3. The two vakalutnamas are in similar terms and authorize the Pleaders whose named appear therein to present to the Court applications of all sorts, to compromise the suit, to withdraw the suit, to make reference to arbitration and to give up the claim made by their clients, also to cite and examine witnesses or to refuse to examine the same. At the hearing the plaintiff No. 1, the eldest member of the family of the plaintiffs and attending to the conduct of the suit on their behalf, was examined and in the course of his examination stated that he and the other plaintiffs would be bound by the answers given to certain questions by defendant No. 2, on the said defendant taking a special oath in the manner provided under Sections 8 and 9 of the Indian Oaths Act. Thereupon the senior Pleader Nabadwip Chandra Pandit presented an application on behalf of all the plaintiffs, offering this special oath to defendant No. 2 and agreeing on their behalf to be bound by the answers that the said defendant might give to the questions set forth in his application. The defendant No. 2 was thereupon examined on special oath. He answered the questions set forth in the application and in answer to one of those questions denied that Rukima Banu was the married wife of his father Azimaddin. Upon this the plaintiffs declined to examine any further witnesses and accordingly the suit as a whole was dismissed.

4. Against the dismissal of the suit the plaintiffs other than plaintiff No. 1 preferred an appeal, with the result that the learned District Judge decreed the appeal, set aside the decree of the lower Court in so far as it related to plaintiffs other than plaintiff No. 1 and remanded the suit to be tried out in so far as the shares of the plaintiffs other than the plaintiff No. 1 were concerned.

5. The substantial question that arises, therefore, in this second appeal is whether by the takalutnama granted to him by the plaintiffs their Pleader was authorised to make the offer which he did and bind his clients by the special oath of defendant No. 2. As we have stated, this vakalutnama empowers the Pleader, amongst other things, to compromise the suit, to withdraw the same, to give up the claim of his clients and to make applications of every sort and kind. It further provides that all acts done by the Pleader for the benefit of his client would be accepted by the parties as their own acts. It is clear, therefore, that the powers given to the Pleader were very wide and when the vakalutnama authorizes him even to withdraw the suit or to give up the claim of the plaintiffs, we cannot hold that the authority given and the words used are not comprehensive enough to include also the step taken by the Pleader in placing one of the defendants on special oath and agreeing that his clients should be bound by the answers given by the witness on such oath.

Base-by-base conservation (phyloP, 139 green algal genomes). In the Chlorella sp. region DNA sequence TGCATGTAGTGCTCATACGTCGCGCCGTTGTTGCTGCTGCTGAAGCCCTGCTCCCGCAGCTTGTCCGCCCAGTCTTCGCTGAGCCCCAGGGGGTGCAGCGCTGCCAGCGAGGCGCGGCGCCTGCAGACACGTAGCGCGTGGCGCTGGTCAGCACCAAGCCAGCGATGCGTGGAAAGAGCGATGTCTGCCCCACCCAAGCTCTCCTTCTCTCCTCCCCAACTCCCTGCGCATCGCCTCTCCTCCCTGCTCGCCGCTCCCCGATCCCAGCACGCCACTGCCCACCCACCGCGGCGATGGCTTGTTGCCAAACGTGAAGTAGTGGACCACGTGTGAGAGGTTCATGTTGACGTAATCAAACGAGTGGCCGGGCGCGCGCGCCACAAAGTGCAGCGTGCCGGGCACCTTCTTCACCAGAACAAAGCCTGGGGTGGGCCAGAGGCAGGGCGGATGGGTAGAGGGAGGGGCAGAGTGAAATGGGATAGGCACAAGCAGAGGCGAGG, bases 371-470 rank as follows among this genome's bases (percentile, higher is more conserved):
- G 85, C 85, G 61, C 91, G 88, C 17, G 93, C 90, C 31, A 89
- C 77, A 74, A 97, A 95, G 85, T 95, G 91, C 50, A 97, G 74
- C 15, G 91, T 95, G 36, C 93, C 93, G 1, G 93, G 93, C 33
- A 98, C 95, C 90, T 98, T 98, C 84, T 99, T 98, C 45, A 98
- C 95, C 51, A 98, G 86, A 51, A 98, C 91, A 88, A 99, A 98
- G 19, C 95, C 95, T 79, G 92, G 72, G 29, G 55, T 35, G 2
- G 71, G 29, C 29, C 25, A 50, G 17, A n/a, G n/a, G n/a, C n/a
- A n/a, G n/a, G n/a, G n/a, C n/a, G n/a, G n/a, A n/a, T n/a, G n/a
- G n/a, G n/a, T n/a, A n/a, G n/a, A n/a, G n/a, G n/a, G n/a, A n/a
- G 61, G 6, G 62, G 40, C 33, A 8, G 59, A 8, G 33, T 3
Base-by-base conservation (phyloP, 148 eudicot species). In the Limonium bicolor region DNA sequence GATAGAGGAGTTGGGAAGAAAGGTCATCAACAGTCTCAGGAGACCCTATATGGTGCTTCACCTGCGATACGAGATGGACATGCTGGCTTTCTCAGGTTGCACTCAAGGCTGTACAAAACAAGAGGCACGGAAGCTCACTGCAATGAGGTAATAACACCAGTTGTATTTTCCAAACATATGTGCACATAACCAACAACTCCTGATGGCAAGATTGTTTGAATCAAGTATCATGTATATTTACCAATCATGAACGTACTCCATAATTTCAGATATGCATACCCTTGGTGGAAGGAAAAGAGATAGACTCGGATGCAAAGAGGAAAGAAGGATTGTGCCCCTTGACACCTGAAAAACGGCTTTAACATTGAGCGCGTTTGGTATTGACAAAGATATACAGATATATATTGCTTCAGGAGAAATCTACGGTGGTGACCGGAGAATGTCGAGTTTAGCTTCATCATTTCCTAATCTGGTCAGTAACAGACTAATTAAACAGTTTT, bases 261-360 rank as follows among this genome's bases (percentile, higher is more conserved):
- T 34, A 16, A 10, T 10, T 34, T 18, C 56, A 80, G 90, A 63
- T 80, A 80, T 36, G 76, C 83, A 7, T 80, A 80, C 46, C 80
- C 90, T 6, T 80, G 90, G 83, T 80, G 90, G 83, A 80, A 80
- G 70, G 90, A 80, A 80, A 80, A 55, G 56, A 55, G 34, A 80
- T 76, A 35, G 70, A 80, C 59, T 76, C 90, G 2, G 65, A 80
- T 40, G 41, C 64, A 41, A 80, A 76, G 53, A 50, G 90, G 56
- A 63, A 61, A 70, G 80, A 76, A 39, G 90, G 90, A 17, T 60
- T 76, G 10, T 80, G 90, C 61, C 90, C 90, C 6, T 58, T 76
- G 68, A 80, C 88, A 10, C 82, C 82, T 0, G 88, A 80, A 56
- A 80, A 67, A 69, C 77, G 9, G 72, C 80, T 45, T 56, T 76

6. In support of his contention that the Pleader was not so empowered, the respondent before us has referred to the case of Sadashiv Rayaji v. Maruti Vithal 14 B. 455 : 7 Ind. Dec. (N.S.) 764. But we find that that case has been dissented from in the case of Wasi-ul-Zaman Khan v. Faiza Bibi 32 Ind. Cas. 341 : 38 A. 131 : 14 A.L.J. 38, and this latter decision support the view that we take in the present case.

6. It may further be observed that in the present case the vakalutnama expressly authorizes the Pleader engaged to examine witnesses or to decline to examine them. Here on the answer given by defendant No. 2 the plaintiffs through their Pleader distinctly intimated to the Court that they declined to adduce any further evidence. On this ground also we think that the Court of first instance could not but dismiss the suit.

7. We, therefore, set aside the order of the District Judge and restore the decree of the Munsif. The appellants before us will have their costs in all Courts from all the plaintiffs in so far as the costs of the first Court are concerned, and so far as the costs of the appeal to the District Judge and the costs of this Court are concerned, from the plaintiffs-respondents other than plaintiff No. 1. We assess the hearing fee in this Court at three gold mohurs.